- Food leaders need to position their action strategically
- Food policy champions may have more success by overlapping with local government priorities
- They could also increase their impact through more cooperation with their counterparts
What motivates alternative food movement practitioners and leaders? How do they manage limited capacity for action? Are groups collaborating with each other to build collective strength? Lesli Hoey and Allison Sponseller from the University of Michigan carried out interviews with food movement leaders in Michigan (USA) to explore these questions. They recommend practical pathways that can lead to increased capacity for collective action and supportive policy change.
Putting down roots
Food movements in Michigan have a long history and have seen a spike in growth in recent years. Citizens were heavily affected by environmental movements in the 1960s, by the recession in the 1980s, and a long decline in local industry and high out-migration. In many communities (especially Detroit), they have been motivated to take action on food issues.
Initiatives span across urban agriculture, youth empowerment, community-run food cooperatives and CSAs, farmers’ markets, food hubs, school programmes, and food policy councils. Michigan has also been a testing ground for innovative food assistance programmes and a grassroots-led state-wide Good Food Charter.
What motivates people to get involved with food issues?
The authors interviewed 27 people from a range of organisations involved in the alternative food movement through practice or policy. Leaders in Michigan’s food movement said they were primarily motivated to act because of:
- Problematic policy – regulations, or the lack of policy, that perpetuate current food systems problems. Calls for change include a reallocation of federal farm subsidies; a stronger social safety net; and reducing barriers to small localised production and businesses.
- Effects of corporate power – a failure of the market to engage in socially responsible behaviour, abandoning low-income areas or only providing low-quality, high-margin ‘junk’ food. This system treats food as a commodity rather than as a human right, and only delivers to those with purchasing power.
- Lack of public awareness – knowledge gaps that have emerged as the distance between consumers and producers grows, making the general public unaware of the environmental, health and equity effects of industrialised food systems.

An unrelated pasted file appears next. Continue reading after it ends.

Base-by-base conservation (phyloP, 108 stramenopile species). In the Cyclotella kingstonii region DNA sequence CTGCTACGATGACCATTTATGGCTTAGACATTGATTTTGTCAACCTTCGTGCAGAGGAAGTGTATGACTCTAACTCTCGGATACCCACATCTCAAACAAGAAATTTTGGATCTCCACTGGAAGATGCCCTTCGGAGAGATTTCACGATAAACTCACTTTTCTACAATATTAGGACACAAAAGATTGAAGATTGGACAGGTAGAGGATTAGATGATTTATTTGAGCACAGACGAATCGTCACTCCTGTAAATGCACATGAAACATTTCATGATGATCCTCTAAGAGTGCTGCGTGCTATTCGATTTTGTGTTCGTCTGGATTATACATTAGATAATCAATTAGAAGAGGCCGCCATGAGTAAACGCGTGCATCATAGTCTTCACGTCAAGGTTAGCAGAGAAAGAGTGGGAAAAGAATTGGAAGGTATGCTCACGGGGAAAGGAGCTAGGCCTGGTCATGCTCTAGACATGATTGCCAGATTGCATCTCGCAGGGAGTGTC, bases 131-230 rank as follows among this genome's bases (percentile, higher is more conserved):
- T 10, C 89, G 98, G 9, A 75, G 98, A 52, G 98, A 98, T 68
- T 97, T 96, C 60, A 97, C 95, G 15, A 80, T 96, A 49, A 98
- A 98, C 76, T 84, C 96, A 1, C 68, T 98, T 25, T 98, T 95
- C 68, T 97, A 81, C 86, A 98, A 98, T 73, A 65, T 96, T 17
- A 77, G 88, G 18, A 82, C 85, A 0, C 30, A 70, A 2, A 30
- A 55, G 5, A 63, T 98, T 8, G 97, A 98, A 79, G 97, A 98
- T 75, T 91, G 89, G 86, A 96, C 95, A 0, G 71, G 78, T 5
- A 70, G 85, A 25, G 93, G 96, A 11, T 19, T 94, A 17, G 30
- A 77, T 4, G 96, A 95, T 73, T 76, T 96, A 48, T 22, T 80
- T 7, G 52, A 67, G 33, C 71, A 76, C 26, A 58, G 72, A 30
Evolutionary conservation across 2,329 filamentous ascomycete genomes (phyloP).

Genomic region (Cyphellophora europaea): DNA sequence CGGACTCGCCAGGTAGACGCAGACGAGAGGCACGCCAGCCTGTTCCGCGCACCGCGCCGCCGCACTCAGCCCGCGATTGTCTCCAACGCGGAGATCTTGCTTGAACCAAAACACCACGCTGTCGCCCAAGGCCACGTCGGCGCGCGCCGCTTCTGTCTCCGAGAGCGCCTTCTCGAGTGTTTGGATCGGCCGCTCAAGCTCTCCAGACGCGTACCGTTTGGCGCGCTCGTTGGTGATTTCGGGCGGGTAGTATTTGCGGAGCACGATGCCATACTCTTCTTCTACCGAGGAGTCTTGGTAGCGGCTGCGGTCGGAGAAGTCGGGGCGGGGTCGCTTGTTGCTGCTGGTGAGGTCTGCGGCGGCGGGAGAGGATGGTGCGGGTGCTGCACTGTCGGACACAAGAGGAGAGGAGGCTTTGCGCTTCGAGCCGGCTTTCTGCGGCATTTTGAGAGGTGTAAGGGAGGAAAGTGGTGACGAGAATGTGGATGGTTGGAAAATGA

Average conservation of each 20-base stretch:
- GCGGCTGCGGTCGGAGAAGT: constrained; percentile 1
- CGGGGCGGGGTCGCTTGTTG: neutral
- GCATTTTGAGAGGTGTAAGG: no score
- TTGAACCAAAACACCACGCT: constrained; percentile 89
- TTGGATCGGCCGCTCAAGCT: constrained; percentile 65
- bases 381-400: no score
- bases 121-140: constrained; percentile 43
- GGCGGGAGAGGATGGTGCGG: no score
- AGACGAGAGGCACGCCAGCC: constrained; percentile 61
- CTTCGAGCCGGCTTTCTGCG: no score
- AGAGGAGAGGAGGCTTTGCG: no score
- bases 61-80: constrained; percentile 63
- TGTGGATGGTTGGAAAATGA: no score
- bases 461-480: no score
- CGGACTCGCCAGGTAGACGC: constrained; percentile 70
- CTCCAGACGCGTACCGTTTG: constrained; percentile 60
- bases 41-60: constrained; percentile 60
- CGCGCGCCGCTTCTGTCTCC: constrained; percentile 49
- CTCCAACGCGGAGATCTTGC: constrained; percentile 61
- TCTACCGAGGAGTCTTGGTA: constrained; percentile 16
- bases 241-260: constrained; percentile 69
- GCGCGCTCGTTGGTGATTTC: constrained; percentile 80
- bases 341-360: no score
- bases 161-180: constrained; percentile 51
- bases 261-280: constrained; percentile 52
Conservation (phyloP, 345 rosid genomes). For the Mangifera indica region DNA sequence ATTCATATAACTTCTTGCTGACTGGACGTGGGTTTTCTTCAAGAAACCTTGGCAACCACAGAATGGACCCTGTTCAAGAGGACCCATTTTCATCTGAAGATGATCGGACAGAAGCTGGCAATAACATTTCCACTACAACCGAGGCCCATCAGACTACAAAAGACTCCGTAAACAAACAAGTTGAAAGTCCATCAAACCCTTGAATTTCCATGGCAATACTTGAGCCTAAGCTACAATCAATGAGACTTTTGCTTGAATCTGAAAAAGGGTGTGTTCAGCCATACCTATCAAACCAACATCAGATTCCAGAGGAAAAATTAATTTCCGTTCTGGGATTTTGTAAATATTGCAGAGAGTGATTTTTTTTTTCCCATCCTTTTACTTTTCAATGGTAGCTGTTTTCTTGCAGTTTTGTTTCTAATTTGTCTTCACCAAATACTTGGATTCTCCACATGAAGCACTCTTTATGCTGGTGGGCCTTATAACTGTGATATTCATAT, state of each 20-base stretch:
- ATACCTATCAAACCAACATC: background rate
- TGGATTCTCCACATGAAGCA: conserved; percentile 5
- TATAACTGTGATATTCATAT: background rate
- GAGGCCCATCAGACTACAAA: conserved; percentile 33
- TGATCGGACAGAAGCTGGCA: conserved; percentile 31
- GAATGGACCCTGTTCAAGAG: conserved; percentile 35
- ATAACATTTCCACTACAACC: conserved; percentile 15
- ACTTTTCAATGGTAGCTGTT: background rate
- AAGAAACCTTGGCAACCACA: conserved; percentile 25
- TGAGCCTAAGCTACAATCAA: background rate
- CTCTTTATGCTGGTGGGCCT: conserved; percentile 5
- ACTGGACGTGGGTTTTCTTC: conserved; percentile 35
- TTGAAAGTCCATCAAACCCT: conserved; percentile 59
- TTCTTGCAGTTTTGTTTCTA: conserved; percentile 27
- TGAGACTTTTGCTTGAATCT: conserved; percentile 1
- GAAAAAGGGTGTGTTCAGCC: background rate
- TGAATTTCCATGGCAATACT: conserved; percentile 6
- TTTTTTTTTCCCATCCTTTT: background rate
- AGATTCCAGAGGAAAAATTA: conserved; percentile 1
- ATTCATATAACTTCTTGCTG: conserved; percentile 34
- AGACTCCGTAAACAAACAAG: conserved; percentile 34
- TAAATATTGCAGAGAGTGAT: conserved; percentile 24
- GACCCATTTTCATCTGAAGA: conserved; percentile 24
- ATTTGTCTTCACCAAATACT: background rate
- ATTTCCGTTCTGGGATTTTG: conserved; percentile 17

Additionally, there was a general call among interviewees to improve ‘food literacy’ education and to combat structural racism relating to food provision and policy-making. Tackling these two shortfalls was described as a key to empower people to be critical of the current system and to demand the changes they need to see enacted.
Overcoming challenges at organisational level
Food movement leaders in Michigan have tried to engage with policy change at both local and national levels, but explained that there were major challenges to this, including:
- Uncertainty about how to access policymakers or how to influence their decisions;
- Limited capacity of government officials to take meaningful action; and
- Lack of inclusion in policy decisions, which more often focus on large-scale financial proposals than on grassroots movements.
Engaging with policy change can be prohibitively difficult, both at a local and national level. Food policy champions may have more success by overlapping with local government priorities, keeping policymakers focused on what the community needs.
Increasing capacity for collective action
An appetite for organisational collaboration has grown. However, this can be a drain on precious time and resources, along with creating tensions over ownership. Those who are working to create wider network collaborations have been stymied by concerns about the conflicting goals of food systems organisations, and potential threats to their survival, including draining local leaders’ time.
There is a middle ground for action, which values both autonomous action and collaborative work. Food movement leaders need to create space to have these difficult conversations with diverse voices to air concerns and strategize over roles and contributions. Such dialogues could provide a platform for debate, conflict resolution, and rethinking organisational roles and power dynamics.
Growing strategic capacity is difficult and may only allow for incremental progress. However, pragmatic steps towards addressing the need to forge alliances, build effective skills, and increase food systems education will help practitioners extend their networks and influence. Progressive, privileged large institutions like foundations and universities – and local governments with the capacity and motivation to be proactive – could act as catalysts and provide infrastructure and spaces for innovation and increased impact. Without this, there is a risk that only some people will benefit from the food movement, rather than acting for the wider good.
Urban Food Futures would like to thank Lesli Hoey for her inputs and comments.
Picture credits: Pixabay